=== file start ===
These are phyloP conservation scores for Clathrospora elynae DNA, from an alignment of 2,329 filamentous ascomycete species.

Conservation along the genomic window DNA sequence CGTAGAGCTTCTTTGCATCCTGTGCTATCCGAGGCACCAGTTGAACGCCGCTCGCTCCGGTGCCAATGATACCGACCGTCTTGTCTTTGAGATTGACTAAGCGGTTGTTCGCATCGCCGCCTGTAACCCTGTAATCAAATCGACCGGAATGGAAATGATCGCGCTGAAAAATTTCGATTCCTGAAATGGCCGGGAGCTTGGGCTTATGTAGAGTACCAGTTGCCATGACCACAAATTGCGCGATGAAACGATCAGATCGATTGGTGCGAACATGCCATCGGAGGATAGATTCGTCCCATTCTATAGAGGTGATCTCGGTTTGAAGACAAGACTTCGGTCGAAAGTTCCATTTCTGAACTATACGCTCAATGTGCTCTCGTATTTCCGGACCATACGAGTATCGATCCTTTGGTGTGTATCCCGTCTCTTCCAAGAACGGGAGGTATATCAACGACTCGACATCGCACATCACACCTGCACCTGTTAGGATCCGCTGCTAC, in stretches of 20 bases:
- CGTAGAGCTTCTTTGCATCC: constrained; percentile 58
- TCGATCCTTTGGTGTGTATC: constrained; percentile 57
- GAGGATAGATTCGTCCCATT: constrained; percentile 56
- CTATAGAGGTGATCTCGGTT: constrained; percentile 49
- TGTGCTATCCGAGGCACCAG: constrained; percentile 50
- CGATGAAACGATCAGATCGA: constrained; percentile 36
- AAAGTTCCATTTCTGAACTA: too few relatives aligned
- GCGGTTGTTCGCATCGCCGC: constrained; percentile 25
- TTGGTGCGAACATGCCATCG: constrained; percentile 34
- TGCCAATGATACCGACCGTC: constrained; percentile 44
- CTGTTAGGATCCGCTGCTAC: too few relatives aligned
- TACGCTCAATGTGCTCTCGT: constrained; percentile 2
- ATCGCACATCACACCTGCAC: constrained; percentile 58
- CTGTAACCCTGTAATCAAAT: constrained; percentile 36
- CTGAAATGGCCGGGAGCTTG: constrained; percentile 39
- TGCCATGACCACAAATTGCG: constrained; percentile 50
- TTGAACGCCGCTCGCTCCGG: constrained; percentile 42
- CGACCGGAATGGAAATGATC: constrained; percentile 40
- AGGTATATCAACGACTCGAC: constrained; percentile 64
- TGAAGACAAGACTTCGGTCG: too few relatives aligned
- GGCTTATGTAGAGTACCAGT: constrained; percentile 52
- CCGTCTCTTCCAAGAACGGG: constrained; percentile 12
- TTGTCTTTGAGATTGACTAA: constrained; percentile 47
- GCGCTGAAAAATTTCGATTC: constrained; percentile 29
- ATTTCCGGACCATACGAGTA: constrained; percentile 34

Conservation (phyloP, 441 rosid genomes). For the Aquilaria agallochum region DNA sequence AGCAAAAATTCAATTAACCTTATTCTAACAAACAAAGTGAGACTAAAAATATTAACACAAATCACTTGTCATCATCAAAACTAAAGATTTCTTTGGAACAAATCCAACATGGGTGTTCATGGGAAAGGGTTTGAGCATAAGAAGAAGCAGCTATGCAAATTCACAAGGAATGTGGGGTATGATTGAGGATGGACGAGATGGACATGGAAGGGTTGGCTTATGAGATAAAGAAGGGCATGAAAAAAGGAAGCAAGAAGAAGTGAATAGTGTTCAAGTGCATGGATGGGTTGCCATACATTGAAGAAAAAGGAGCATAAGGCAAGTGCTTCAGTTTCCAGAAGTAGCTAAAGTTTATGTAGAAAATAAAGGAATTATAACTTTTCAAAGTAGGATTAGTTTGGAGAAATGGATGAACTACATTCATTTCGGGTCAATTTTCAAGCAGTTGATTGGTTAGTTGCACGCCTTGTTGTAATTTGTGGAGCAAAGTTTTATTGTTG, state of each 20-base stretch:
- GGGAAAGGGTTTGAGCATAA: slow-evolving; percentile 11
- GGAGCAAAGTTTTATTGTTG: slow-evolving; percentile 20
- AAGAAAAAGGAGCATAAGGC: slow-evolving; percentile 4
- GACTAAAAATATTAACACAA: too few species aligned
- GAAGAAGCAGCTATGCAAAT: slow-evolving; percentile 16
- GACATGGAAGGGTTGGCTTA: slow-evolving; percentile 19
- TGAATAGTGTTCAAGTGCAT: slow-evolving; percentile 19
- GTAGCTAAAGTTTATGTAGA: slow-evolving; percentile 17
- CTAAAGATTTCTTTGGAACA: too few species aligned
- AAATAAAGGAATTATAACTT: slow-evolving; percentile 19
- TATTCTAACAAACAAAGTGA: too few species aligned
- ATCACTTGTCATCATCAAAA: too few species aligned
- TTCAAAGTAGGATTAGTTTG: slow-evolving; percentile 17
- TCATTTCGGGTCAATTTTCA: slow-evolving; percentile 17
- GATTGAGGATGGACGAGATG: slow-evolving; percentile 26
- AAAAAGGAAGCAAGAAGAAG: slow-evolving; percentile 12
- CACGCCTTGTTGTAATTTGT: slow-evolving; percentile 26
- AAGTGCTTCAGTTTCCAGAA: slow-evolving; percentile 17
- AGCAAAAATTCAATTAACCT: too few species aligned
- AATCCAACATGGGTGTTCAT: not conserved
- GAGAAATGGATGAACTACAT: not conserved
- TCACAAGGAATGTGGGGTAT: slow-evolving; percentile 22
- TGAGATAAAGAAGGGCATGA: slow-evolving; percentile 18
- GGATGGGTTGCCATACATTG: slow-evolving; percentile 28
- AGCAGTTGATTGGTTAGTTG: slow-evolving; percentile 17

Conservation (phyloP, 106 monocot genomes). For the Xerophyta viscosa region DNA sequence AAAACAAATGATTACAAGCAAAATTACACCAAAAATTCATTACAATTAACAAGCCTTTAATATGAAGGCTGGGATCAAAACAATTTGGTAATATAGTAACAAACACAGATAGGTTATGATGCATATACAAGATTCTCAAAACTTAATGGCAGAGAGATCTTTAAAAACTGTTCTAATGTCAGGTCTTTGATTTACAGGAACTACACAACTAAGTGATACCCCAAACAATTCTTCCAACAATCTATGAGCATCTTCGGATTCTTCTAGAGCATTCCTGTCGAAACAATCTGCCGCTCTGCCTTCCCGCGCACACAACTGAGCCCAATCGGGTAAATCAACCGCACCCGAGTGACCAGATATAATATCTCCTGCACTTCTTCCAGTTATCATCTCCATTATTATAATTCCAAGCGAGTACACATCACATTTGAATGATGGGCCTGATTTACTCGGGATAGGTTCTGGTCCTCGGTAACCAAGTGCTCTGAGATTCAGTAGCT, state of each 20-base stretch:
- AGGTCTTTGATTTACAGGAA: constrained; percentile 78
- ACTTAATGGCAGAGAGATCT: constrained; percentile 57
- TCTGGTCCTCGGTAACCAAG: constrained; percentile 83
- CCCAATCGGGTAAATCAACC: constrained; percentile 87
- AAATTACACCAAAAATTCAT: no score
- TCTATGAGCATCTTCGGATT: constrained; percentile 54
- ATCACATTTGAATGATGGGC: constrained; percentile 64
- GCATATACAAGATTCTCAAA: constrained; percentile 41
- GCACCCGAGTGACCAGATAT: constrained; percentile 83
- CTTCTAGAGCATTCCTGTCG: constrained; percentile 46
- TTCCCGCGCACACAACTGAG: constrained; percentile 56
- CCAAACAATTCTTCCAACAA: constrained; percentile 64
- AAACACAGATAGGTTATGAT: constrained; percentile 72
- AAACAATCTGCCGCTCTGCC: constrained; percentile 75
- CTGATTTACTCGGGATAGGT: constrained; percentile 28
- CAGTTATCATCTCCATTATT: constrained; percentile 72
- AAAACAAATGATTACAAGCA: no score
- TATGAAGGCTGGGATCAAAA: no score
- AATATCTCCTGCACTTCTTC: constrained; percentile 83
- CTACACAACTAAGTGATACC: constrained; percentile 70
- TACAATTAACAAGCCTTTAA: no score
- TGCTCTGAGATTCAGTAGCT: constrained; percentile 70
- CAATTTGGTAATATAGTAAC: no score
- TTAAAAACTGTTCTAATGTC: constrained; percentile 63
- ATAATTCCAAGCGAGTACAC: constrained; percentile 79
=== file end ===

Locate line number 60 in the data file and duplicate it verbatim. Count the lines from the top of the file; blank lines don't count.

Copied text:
- TCTATGAGCATCTTCGGATT: constrained; percentile 54